Rock Andy

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X:1 T:I'll Learn You how to Rock Andy N:Transcribed by John Hartford in Feb., 1991, from the playing of N:Owen "Snake" Chapman (1919-2002, Canada, Pike County, N:eastern Kentucky) M:2/4 L:1/8 B:Stephen F. Davis - Devil's Box, vol. 30, No. 1, Spring 1996 (p. 30) D:Rounder 0378, Owen Chapman - "Up in Chapman's Hollow" (1975) Z:AK/Fiddler's Companion K:A e>a a2|a/b/a e2|e/=ga/ gg|(3g/a/g/ e d2| e/ab/ aa|=g/a/e dd|+slide+e=g e/d/+slide+B|A2 A:| AA c/A/c/d/|e/f/e/c/ d>d|=GG B/G/A/G/|B/G/A/G/ E>E| AA c/A/c/d/ |e/f/e dc/d/|e=g e/d/B|A2 A||



ROCK ANDY. AKA – “I’ll Learn You How to Rock Andy.” AKA and see “Rock Candy.” American, Reel (cut and 2/4 time). A Mixolydian. Standard tuning (fiddle). AA’B. "I'll Learn You how to Rock Andy" is sourced to Canada, Pike County, eastern Kentucky, fiddler Owen “Snake” Chapman, a retired coal-miner who learned the tune from his father, G.W. “Doc” Chapman, born in 1853. Family lore has it that Owen’s grandfather split rails with Abraham Linclon. “Doc” Chapman sang these words to the tune, according to his son:

Massy he bought me
Then Massy he sold me
Then they took me down by the riverside
And learned me how to rock Andy.

Chorus:
You can rock them ladies but you can’t rock me.... (x3)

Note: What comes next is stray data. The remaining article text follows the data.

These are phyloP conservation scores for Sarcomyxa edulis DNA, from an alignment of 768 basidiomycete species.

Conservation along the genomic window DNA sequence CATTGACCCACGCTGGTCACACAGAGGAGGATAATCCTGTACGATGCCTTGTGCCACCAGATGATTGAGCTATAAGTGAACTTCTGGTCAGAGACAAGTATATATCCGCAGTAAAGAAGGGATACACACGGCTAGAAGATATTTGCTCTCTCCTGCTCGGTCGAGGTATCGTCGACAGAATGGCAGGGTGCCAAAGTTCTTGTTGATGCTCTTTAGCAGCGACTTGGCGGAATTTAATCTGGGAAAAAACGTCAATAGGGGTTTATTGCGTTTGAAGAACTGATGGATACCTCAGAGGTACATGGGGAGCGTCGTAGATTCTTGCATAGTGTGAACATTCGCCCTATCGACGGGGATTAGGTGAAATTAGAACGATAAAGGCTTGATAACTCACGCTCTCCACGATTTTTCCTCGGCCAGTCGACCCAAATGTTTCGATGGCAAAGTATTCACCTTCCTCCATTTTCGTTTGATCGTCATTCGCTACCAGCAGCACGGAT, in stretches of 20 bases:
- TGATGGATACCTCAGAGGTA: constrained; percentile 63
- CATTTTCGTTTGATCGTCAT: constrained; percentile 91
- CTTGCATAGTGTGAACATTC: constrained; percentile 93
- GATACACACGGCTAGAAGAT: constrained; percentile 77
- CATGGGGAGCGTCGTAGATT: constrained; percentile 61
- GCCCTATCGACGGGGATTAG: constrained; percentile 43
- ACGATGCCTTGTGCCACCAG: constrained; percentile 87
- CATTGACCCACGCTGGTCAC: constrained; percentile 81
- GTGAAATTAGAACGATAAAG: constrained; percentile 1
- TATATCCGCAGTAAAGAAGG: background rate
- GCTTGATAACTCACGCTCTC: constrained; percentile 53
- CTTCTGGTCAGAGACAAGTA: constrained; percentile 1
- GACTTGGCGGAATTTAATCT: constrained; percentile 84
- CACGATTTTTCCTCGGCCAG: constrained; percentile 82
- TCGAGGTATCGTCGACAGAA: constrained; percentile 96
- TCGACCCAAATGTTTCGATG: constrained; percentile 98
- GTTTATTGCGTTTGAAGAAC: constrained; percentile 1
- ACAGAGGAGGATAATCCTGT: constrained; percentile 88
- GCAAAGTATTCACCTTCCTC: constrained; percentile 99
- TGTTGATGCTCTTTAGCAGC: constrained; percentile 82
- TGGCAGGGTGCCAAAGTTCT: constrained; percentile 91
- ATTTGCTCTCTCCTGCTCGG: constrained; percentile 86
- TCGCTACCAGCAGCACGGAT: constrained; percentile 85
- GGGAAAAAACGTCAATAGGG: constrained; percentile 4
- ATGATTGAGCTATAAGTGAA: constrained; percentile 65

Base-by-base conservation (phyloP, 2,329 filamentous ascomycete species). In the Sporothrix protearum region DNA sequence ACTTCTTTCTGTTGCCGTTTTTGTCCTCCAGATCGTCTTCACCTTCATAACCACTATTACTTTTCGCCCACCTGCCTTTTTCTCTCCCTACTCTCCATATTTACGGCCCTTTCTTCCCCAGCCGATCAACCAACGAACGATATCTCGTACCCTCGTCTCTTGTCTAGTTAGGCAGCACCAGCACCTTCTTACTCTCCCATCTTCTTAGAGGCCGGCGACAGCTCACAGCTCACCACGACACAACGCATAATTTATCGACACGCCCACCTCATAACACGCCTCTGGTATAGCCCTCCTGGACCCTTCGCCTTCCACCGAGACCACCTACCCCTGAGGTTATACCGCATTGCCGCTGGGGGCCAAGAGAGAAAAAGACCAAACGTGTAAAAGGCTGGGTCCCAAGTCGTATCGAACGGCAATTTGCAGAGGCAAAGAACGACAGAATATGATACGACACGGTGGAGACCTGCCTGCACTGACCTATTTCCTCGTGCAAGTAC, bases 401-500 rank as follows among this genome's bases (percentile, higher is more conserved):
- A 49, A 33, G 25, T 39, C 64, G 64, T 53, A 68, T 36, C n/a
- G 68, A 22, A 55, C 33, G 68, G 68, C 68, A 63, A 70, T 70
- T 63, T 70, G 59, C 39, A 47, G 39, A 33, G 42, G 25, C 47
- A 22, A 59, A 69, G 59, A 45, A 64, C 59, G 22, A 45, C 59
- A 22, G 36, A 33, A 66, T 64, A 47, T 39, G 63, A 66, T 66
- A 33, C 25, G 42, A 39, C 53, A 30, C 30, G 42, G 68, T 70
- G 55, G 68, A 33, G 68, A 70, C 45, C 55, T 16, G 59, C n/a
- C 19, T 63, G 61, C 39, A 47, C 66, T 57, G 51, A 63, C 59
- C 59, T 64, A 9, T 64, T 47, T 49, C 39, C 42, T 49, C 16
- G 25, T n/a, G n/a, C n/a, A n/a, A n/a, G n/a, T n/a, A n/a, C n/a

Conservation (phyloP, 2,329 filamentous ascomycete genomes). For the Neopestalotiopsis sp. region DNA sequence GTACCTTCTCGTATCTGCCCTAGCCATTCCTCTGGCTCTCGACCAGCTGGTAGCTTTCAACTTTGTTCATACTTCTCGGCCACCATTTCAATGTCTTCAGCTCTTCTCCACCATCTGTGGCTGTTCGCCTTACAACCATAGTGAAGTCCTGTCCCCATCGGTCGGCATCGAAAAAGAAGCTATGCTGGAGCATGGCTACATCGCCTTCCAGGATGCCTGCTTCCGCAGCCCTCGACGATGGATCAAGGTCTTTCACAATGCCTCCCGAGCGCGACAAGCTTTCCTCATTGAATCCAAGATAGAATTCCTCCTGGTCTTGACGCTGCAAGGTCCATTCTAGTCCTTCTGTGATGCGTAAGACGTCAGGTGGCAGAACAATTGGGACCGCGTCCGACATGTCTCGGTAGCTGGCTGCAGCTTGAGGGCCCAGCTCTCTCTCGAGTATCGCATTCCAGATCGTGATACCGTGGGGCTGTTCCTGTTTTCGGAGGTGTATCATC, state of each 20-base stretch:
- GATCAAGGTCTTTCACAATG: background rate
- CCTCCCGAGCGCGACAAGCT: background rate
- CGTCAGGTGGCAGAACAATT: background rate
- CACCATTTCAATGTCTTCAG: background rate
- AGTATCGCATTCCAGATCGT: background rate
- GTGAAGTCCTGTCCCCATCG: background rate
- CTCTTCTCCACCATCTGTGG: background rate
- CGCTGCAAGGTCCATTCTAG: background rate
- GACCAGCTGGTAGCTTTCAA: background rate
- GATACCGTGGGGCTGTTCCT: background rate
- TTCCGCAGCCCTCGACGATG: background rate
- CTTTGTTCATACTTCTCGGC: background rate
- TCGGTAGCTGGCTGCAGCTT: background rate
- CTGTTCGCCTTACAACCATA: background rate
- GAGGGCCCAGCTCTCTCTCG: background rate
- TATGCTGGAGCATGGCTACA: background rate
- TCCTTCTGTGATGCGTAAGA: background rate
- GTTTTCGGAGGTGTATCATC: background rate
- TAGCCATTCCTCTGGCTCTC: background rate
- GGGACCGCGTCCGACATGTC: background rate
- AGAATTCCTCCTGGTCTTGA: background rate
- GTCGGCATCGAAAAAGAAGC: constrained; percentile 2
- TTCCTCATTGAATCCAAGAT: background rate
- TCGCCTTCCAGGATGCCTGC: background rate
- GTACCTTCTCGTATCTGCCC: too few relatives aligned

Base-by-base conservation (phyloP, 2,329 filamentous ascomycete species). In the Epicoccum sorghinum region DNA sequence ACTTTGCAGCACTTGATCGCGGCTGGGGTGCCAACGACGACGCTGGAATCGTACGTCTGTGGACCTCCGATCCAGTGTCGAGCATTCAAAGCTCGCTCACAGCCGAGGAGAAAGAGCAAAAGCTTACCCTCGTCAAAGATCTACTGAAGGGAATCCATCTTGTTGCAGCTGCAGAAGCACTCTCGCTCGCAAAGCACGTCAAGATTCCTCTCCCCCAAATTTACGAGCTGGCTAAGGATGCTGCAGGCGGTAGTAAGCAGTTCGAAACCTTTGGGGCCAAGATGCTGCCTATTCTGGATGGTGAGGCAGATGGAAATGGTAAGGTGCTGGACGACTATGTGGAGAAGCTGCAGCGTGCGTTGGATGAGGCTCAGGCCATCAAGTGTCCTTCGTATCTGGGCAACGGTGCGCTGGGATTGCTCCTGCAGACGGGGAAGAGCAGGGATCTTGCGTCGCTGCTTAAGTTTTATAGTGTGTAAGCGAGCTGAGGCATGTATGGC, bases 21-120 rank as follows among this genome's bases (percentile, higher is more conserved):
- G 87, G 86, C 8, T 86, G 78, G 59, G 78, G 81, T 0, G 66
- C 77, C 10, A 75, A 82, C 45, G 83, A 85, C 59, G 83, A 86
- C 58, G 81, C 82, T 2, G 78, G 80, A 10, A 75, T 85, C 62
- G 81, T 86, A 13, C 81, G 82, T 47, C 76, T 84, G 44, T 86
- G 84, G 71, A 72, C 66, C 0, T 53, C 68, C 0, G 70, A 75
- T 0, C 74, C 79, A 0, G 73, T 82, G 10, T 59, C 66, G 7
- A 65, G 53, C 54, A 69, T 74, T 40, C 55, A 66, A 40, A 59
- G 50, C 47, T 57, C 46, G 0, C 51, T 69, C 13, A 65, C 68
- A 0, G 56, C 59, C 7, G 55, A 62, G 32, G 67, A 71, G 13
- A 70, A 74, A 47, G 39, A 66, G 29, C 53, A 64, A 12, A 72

I’ll learn you how to rock Andy.

The title is a corruption of ‘Rock Candy’, the name of a now-forgotten dance form, explains Mark Wilson of Rounder Records. This explanation makes more sense than Owen Chapman’s story that involves a farmer who took his slave down to the river to practice throwing rocks at Yankee soldiers. Titon (2001) identifies the tune as being in the “Paddy on the Turnpike (1)” family, related to “Ducks on the Pond” and the high part of “June Apple.”


Additional notes
Source for notated version : - Owen “Snake” Chapman (Canada, Pike County, Ky., 1995) [Hartford/Devil's Box,Titon].

Printed sources : - Stephen F. Davis (The Devil's Box), vol. 30, No. 1, Spring 1996; p. 30. Titon (Old-Time Kentucky Fiddle Tunes), 2001; No. 66, p. 95.

Recorded sources : - Rounder 0378, Owen “Snake” Chapman – “Up in Chapman’s Hollow” (1996). Rounder Heritage Series 1166-11592-2, Owen “Snake” Chapman (et al) – “The Art of Traditional Fiddle” (2001). Pearl Mae 001B, Jim Taylor & Bruce Greene – “Falls of Richmond” (1989). Jim Taylor – “The Civil War Collection“ (1996).

See also listing at :
Jane Keefer's Folk Music Index: An Index to Recorded Sources [1]
Hear Owen Chapman's 1996 recording at Slippery Hill [2], and his 1989 field recording (by Bruce Greene) at Berea Sound Archives [3]



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